We heard about emotional intelligence in the media and how it is a leading quality in many leaders and influential individuals around us, but what is EI (Emotional Intelligence)? Emotional intelligence is simply defined as ‘the capacity to be aware of, control, and express one’s emotions, and to handle interpersonal relationships judiciously and empathetically.’ This means that an individual with high EI would have high control over their emotions and thus would not allow them to blind their rational thinking; This exact quality allows leading business CEO and leaders to adopt better decision making and thus become more successful. However, it is important to understand that Emotional intelligence isn’t only beneficial for decisions in the workplace, but also in everyday life, where a higher EI helps to build a fruitful relationship, communicate better in groups and become socially comfortable, playing a pivotal role in an individual’s overall development and growth.
Daniel Goleman’s book ‘Emotional Intelligence: why does it matter more than IQ’ outlines the importance of EI and how it can help us cope better with our daily life and in tough times, which can be analyzed by the way you coped with the pandemic. Was it a time when you felt anxious or stressed? How did your emotion impact your mental and physical health? With high EI, we can control our emotions, rather than suppressing them, to the point that we don’t let emotions cloud our judgment during decision making and daily life-vital to adopt discipline.
Components of Emotional Intelligence
Emotional intelligence is commonly defined by 4 attributes:
· Self-management – You’re able to control your anger and impulsiveness, manage your emotions in healthy ways, take initiative to follow your commitments, and adapt to changing circumstances.
· Self-awareness – You recognize your own emotions and how they affect your thoughts and behavior. You know your strengths and weaknesses and have self-confidence.
· Social awareness – you have empathy and can recognize other people’s feelings, which allows you to be a positive leader in groups and thus feel socially comfortable
· Relationship management – You know how to develop and maintain good relationships, communicate clearly so you can manage conflict well.
Improving Emotional Intelligence
To improve your emotional Intelligence, you need to improve your skills on these 4 components.
· Self-management: recognize your emotions, especially in a stressful situation which can help build management strategies to improve your control over them. This can allow you to make rational decisions and avoid impulsive thinking. To achieve this, try to self-talk in any situation, as it gives an insight into your current emotional well-being and permits you to thus recognize your emotions.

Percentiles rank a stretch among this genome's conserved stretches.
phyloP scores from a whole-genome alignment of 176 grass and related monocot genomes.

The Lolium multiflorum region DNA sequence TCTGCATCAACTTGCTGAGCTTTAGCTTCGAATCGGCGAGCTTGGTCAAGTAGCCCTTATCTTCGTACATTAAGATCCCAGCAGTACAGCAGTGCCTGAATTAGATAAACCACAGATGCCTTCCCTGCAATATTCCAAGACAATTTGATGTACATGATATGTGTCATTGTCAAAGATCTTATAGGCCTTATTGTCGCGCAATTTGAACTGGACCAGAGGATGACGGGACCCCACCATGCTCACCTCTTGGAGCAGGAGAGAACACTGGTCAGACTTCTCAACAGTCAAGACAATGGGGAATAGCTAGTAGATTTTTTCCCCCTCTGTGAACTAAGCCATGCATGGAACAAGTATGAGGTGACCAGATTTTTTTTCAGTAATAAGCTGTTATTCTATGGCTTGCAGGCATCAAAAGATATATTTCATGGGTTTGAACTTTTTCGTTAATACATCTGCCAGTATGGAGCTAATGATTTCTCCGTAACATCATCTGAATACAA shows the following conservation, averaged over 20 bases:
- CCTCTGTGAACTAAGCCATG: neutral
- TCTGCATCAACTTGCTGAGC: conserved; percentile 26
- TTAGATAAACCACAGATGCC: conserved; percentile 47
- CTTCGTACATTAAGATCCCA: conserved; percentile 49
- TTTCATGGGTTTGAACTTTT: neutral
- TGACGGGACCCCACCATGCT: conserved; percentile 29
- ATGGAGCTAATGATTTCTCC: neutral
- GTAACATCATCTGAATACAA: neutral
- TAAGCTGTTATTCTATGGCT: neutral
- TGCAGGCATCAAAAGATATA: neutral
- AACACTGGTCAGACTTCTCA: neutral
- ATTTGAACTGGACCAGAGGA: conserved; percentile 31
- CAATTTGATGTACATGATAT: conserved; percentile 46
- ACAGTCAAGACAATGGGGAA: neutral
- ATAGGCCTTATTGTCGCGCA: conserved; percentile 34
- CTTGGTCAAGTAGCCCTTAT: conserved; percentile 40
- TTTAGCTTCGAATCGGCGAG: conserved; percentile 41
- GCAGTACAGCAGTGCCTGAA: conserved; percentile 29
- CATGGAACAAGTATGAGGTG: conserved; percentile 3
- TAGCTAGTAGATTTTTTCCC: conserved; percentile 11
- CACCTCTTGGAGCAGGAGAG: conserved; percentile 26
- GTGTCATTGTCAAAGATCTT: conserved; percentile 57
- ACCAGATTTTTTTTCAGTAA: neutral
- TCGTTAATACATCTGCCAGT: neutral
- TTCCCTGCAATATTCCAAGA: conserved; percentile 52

· Self-awareness: recognize your strengths and weaknesses by receiving constructive feedback on your behavior by other people. You can also keep a journal to note down any triggers that lead to negative emotions and focus some of your time to improve on these triggers. This will allow you to be able to respond better in stressful situation, thus creating higher awareness of your behavior.
· Social awareness: recognize nonverbal cues that those around you provide, which lets you know how others are really feeling, how their emotional state is changing from moment to moment, and what’s truly important to them. In a group setting, these cues allow you to understand the power dynamics and shared emotional experiences of the group, thus making you socially comfortable and empathetic. You need to be present in a situation to be able to get these cues, which means that you shouldn’t be multi-tasking and should be placing your focus on your surroundings.
· Relationship management: Become aware of how effectively you use your own nonverbal communication and what cues you send to others, because in the way they allow you to read your surroundings, they can allow others to perceive your emotions. Use humor to reduce your stress and make you feel less socially awkward to sharpen your mind and make better decisions, while using conflict as an opportunity to grow closer to other people; You do this by resolving conflict in healthy and constructive ways, which can strengthen trust between people. When conflict isn’t perceived as threatening or punishing, it creates freedom, creativity, and safety in relationships.